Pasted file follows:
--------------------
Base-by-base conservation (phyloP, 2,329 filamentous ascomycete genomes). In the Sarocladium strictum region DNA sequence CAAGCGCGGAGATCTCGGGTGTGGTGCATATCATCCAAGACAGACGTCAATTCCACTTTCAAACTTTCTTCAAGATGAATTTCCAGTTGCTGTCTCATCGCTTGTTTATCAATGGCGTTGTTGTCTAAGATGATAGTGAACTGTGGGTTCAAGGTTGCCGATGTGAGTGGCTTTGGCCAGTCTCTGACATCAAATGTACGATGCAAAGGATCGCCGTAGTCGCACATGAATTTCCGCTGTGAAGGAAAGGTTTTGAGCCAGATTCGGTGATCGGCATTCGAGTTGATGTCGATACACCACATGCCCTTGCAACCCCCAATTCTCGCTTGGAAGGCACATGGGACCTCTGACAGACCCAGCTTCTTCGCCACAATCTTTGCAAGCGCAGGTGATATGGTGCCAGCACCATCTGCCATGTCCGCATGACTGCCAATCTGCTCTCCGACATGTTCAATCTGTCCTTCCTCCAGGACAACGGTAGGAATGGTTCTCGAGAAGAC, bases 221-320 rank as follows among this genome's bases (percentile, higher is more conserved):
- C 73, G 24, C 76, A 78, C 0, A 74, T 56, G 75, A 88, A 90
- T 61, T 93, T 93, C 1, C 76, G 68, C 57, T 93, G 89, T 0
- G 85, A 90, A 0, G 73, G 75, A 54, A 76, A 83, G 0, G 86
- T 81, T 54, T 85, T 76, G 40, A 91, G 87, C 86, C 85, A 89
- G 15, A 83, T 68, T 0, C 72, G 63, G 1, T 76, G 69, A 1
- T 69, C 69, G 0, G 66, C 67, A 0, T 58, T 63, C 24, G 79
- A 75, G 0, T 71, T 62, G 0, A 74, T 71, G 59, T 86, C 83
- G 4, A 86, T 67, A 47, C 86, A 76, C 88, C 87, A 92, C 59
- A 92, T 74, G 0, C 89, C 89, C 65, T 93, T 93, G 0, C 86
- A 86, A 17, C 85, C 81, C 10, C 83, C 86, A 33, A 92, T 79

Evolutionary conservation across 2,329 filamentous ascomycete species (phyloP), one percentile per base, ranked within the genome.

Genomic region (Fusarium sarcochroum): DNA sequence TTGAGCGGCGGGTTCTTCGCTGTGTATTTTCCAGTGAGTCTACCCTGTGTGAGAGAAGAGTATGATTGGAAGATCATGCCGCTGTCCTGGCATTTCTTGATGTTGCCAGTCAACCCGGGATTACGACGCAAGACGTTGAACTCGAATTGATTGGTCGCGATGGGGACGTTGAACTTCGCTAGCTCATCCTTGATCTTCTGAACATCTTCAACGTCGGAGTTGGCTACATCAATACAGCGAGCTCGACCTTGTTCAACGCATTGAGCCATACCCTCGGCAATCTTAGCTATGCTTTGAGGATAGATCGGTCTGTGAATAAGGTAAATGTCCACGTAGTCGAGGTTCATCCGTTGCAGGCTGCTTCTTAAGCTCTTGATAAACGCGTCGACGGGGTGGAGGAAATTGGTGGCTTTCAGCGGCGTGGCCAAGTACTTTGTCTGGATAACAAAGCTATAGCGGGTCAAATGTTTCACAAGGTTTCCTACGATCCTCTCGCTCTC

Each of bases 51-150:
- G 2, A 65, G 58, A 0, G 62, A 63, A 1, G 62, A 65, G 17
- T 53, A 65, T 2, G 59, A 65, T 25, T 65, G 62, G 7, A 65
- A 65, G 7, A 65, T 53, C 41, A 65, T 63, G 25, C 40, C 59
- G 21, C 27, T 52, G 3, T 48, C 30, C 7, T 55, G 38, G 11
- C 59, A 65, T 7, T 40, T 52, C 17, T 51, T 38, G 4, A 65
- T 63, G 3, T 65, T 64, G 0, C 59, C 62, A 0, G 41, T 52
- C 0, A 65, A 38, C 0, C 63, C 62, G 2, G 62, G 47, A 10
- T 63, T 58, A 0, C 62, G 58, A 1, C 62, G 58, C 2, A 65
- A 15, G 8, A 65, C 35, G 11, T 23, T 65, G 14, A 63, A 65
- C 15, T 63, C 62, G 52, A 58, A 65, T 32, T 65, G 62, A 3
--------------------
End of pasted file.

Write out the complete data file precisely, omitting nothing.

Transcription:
Base-by-base conservation (phyloP, 2,329 filamentous ascomycete genomes). In the Sarocladium strictum region DNA sequence CAAGCGCGGAGATCTCGGGTGTGGTGCATATCATCCAAGACAGACGTCAATTCCACTTTCAAACTTTCTTCAAGATGAATTTCCAGTTGCTGTCTCATCGCTTGTTTATCAATGGCGTTGTTGTCTAAGATGATAGTGAACTGTGGGTTCAAGGTTGCCGATGTGAGTGGCTTTGGCCAGTCTCTGACATCAAATGTACGATGCAAAGGATCGCCGTAGTCGCACATGAATTTCCGCTGTGAAGGAAAGGTTTTGAGCCAGATTCGGTGATCGGCATTCGAGTTGATGTCGATACACCACATGCCCTTGCAACCCCCAATTCTCGCTTGGAAGGCACATGGGACCTCTGACAGACCCAGCTTCTTCGCCACAATCTTTGCAAGCGCAGGTGATATGGTGCCAGCACCATCTGCCATGTCCGCATGACTGCCAATCTGCTCTCCGACATGTTCAATCTGTCCTTCCTCCAGGACAACGGTAGGAATGGTTCTCGAGAAGAC, bases 221-320 rank as follows among this genome's bases (percentile, higher is more conserved):
- C 73, G 24, C 76, A 78, C 0, A 74, T 56, G 75, A 88, A 90
- T 61, T 93, T 93, C 1, C 76, G 68, C 57, T 93, G 89, T 0
- G 85, A 90, A 0, G 73, G 75, A 54, A 76, A 83, G 0, G 86
- T 81, T 54, T 85, T 76, G 40, A 91, G 87, C 86, C 85, A 89
- G 15, A 83, T 68, T 0, C 72, G 63, G 1, T 76, G 69, A 1
- T 69, C 69, G 0, G 66, C 67, A 0, T 58, T 63, C 24, G 79
- A 75, G 0, T 71, T 62, G 0, A 74, T 71, G 59, T 86, C 83
- G 4, A 86, T 67, A 47, C 86, A 76, C 88, C 87, A 92, C 59
- A 92, T 74, G 0, C 89, C 89, C 65, T 93, T 93, G 0, C 86
- A 86, A 17, C 85, C 81, C 10, C 83, C 86, A 33, A 92, T 79

Evolutionary conservation across 2,329 filamentous ascomycete species (phyloP), one percentile per base, ranked within the genome.

Genomic region (Fusarium sarcochroum): DNA sequence TTGAGCGGCGGGTTCTTCGCTGTGTATTTTCCAGTGAGTCTACCCTGTGTGAGAGAAGAGTATGATTGGAAGATCATGCCGCTGTCCTGGCATTTCTTGATGTTGCCAGTCAACCCGGGATTACGACGCAAGACGTTGAACTCGAATTGATTGGTCGCGATGGGGACGTTGAACTTCGCTAGCTCATCCTTGATCTTCTGAACATCTTCAACGTCGGAGTTGGCTACATCAATACAGCGAGCTCGACCTTGTTCAACGCATTGAGCCATACCCTCGGCAATCTTAGCTATGCTTTGAGGATAGATCGGTCTGTGAATAAGGTAAATGTCCACGTAGTCGAGGTTCATCCGTTGCAGGCTGCTTCTTAAGCTCTTGATAAACGCGTCGACGGGGTGGAGGAAATTGGTGGCTTTCAGCGGCGTGGCCAAGTACTTTGTCTGGATAACAAAGCTATAGCGGGTCAAATGTTTCACAAGGTTTCCTACGATCCTCTCGCTCTC

Each of bases 51-150:
- G 2, A 65, G 58, A 0, G 62, A 63, A 1, G 62, A 65, G 17
- T 53, A 65, T 2, G 59, A 65, T 25, T 65, G 62, G 7, A 65
- A 65, G 7, A 65, T 53, C 41, A 65, T 63, G 25, C 40, C 59
- G 21, C 27, T 52, G 3, T 48, C 30, C 7, T 55, G 38, G 11
- C 59, A 65, T 7, T 40, T 52, C 17, T 51, T 38, G 4, A 65
- T 63, G 3, T 65, T 64, G 0, C 59, C 62, A 0, G 41, T 52
- C 0, A 65, A 38, C 0, C 63, C 62, G 2, G 62, G 47, A 10
- T 63, T 58, A 0, C 62, G 58, A 1, C 62, G 58, C 2, A 65
- A 15, G 8, A 65, C 35, G 11, T 23, T 65, G 14, A 63, A 65
- C 15, T 63, C 62, G 52, A 58, A 65, T 32, T 65, G 62, A 3